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United States Court of Appeals,Seventh Circuit.

UNITED STATES of America, Plaintiff-Appellee, v. Kenneth N. CRAIG, Defendant-Appellant.

No. 03-2424.

Decided: May 13, 2004

Before EASTERBROOK, EVANS, and WILLIAMS, Circuit Judges. Michelle L. Jacobs (argued), Office of the United States Attorney, Milwaukee, WI, for Plaintiff-Appellee. Pamela Pepper (argued), Milwaukee, WI, for Defendant-Appellant.

Charged with possessing a firearm despite being a convicted felon, see 18 U.S.C. § 922(g), Kenneth Craig pleaded guilty and was sentenced to 57 months' imprisonment.   At the conclusion of sentencing, Craig announced that he did not want to appeal.   Just in case, however, the judge told Craig that his lawyer would continue to represent him through the period allowed for appeal and would file a notice at his request.   Craig said that he understood.

The judgment was entered on March 12, 2003, so the time for appeal expired on March 26.   See Fed. R.App. P. 4(b)(1)(A)(i), 26(a). On April 8 a notice of appeal, signed by Craig personally, arrived at the district court.   When we directed the parties to address the question whether the appeal is timely, Craig's lawyer asked the district judge for a 30-day extension under Rule 4(b)(4).   The application represented that Craig had changed his mind while in prison and then prepared and mailed a notice on his own because he thought that his lawyer would no longer represent him.   The district court denied this motion, ruling that changing one's mind after the time for appeal has expired is not “good cause” for an extension, and that Craig is in no position to plead ignorance in light of the information furnished in open court.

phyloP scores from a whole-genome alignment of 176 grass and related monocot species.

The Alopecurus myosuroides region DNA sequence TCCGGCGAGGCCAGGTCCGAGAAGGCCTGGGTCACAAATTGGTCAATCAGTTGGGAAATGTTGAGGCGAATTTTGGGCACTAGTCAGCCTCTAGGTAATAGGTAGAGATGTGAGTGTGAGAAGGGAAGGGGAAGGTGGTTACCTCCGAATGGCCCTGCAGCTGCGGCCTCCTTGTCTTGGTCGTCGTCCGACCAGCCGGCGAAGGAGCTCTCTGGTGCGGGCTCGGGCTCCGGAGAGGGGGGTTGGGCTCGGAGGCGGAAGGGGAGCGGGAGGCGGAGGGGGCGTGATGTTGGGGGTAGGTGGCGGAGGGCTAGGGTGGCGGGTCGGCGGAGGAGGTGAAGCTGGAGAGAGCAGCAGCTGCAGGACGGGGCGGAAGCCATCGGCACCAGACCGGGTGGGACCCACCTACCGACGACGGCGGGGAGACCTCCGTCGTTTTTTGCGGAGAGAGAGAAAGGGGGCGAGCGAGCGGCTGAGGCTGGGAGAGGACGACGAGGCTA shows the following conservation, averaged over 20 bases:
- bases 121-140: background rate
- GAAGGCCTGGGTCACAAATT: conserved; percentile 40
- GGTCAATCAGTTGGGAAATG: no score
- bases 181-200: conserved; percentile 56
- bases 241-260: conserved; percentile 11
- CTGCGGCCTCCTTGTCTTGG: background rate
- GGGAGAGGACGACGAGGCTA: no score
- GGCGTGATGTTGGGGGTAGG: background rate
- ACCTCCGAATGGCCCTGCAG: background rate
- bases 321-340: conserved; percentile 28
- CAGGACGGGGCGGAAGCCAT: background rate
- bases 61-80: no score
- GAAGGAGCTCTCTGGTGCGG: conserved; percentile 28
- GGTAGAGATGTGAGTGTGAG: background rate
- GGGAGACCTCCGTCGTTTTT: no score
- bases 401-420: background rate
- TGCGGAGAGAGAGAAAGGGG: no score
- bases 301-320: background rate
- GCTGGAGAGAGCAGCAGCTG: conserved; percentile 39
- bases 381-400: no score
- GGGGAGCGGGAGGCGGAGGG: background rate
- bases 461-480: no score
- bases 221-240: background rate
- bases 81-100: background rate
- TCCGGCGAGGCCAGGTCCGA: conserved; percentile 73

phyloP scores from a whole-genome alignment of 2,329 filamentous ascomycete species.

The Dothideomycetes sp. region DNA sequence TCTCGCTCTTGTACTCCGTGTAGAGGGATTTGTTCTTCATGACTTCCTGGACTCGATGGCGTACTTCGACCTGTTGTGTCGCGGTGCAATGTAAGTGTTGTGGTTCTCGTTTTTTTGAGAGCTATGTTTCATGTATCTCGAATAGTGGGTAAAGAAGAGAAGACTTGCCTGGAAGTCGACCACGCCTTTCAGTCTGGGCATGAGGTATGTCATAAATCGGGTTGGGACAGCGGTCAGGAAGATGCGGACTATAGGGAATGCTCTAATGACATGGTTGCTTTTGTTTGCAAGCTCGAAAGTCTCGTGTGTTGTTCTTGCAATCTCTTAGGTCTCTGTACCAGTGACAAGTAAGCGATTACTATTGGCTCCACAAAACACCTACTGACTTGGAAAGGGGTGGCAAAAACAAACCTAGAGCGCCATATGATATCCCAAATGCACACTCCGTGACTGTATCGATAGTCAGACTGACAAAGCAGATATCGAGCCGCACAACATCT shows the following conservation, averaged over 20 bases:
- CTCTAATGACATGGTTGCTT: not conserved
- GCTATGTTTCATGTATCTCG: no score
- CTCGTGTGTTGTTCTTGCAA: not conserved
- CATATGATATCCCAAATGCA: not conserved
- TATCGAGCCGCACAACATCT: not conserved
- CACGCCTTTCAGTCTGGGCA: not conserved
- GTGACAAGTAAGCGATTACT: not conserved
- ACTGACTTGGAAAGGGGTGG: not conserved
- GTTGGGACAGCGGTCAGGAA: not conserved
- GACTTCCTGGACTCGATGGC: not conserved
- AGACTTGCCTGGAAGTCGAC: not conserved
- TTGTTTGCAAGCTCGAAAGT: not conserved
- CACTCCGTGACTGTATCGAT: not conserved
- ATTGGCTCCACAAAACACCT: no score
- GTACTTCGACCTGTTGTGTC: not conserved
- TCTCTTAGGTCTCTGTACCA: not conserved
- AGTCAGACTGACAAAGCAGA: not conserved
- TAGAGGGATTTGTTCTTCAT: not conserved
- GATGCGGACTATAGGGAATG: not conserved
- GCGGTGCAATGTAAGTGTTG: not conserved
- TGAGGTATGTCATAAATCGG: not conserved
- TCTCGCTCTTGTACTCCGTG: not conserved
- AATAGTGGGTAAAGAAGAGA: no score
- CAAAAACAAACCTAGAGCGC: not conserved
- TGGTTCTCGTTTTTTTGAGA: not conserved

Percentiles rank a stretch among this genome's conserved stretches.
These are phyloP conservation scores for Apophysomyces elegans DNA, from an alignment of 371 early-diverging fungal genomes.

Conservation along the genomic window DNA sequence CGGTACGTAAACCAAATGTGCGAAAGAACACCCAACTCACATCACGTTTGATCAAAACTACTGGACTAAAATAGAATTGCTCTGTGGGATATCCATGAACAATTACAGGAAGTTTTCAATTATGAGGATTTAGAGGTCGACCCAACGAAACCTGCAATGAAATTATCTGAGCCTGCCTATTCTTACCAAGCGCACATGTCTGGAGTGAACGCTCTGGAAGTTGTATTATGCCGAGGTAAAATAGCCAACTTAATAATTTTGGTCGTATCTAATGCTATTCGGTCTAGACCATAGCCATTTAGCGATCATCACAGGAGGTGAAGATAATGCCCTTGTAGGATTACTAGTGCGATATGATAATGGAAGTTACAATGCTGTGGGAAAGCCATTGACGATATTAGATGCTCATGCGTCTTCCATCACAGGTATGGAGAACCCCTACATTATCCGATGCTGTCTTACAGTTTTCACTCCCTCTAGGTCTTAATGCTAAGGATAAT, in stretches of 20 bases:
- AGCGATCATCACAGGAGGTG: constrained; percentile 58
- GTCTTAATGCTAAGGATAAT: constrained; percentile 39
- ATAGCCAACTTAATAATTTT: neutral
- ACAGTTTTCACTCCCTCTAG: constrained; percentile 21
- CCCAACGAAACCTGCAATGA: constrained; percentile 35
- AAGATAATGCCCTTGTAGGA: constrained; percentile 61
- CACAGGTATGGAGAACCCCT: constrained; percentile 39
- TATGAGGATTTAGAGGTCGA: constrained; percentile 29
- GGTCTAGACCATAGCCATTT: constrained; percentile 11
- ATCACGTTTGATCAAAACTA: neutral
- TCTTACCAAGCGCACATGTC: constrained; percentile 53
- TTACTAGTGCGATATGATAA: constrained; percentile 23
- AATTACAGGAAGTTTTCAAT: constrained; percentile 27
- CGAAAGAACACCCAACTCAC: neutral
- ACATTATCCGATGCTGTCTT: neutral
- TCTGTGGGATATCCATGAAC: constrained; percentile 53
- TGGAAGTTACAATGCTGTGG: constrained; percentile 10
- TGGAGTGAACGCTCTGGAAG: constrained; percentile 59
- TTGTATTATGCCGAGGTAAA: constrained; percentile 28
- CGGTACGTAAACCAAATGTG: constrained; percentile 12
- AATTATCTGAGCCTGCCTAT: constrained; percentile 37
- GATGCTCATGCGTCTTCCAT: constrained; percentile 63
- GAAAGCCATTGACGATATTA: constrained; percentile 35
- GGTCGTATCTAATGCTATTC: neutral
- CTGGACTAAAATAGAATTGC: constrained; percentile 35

Despite this ruling, Craig has bombarded us with additional statements and affidavits in an effort to show an entitlement to an appellate decision.   The latest asserts that he put the notice of appeal in the prison mail system on March 20, while time remained, and that he acted pro se not because of any misunderstanding but because he feared that he would not be able to reach counsel by phone before the time for appeal expired.   We directed the parties to brief the jurisdictional question along with the merits-which we need not reach.

Having told the district judge that he changed his mind and mailed his notice after the time for appeal expired, Craig now tells us that he appealed in time after all-if he really did deposit the notice on March 20 and if he is entitled to the benefit of the “mailbox rule” for prisoners.   See Fed. R.App. P. 4(c).  We doubt that a litigant who says one thing to the district judge in an effort to get an extension of time should be allowed to advance an inconsistent view of the facts after the district judge says no.   Perhaps these seemingly divergent assertions could be reconciled on the ground that Craig wrongly thought that the time expired before March 20 because he does not understand how the federal rules calculate time.   Sentencing took place on March 6, but the clock does not start until a judgment is entered on the docket, and when the time is 10 days or fewer intermediate weekends and holidays are excluded.   Thus “10 days” ran from March 6 to March 26, while a layperson might have supposed that the time expired on March 16.   It does not matter.   We may suppose that things happened exactly as Craig now says-notice deposited in the prison mail system on March 20 but delayed in transit to the district court.   That is not enough to make the appeal timely.